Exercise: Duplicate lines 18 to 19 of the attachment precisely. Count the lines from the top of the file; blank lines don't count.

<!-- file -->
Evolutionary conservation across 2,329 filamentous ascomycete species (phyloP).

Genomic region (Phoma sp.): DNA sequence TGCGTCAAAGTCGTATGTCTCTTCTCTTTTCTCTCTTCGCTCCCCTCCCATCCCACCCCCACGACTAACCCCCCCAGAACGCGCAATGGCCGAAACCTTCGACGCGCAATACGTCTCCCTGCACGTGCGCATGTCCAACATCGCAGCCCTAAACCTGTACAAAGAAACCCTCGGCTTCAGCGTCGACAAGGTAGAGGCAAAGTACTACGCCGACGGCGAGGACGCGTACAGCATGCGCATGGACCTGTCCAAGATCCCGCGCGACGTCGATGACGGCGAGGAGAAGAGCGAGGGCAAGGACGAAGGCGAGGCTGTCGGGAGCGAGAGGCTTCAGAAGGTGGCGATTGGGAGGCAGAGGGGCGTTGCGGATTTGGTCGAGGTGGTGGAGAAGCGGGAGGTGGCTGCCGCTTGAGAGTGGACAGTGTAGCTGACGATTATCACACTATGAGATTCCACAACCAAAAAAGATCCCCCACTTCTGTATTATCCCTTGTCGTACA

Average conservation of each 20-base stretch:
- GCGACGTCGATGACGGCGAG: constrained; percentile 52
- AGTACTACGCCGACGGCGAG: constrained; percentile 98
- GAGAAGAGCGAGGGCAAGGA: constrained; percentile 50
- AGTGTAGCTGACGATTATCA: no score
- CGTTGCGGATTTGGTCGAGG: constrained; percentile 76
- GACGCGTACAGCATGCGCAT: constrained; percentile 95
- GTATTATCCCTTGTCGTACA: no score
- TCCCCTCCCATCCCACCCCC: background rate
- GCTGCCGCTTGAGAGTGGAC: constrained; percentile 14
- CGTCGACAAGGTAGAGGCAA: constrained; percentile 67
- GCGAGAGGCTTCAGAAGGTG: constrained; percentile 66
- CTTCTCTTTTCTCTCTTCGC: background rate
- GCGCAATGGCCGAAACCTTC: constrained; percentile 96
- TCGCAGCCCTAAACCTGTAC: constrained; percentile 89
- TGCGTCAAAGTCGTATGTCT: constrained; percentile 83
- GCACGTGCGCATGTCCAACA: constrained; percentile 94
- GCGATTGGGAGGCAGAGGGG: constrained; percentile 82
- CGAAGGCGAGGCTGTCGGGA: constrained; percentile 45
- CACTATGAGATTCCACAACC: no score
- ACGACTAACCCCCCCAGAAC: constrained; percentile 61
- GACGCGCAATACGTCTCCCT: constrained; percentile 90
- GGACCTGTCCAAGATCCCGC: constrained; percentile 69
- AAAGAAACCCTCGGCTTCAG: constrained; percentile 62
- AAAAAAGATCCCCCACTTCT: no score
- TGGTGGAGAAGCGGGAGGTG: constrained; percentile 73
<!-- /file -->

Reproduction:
- TGCGTCAAAGTCGTATGTCT: constrained; percentile 83
- GCACGTGCGCATGTCCAACA: constrained; percentile 94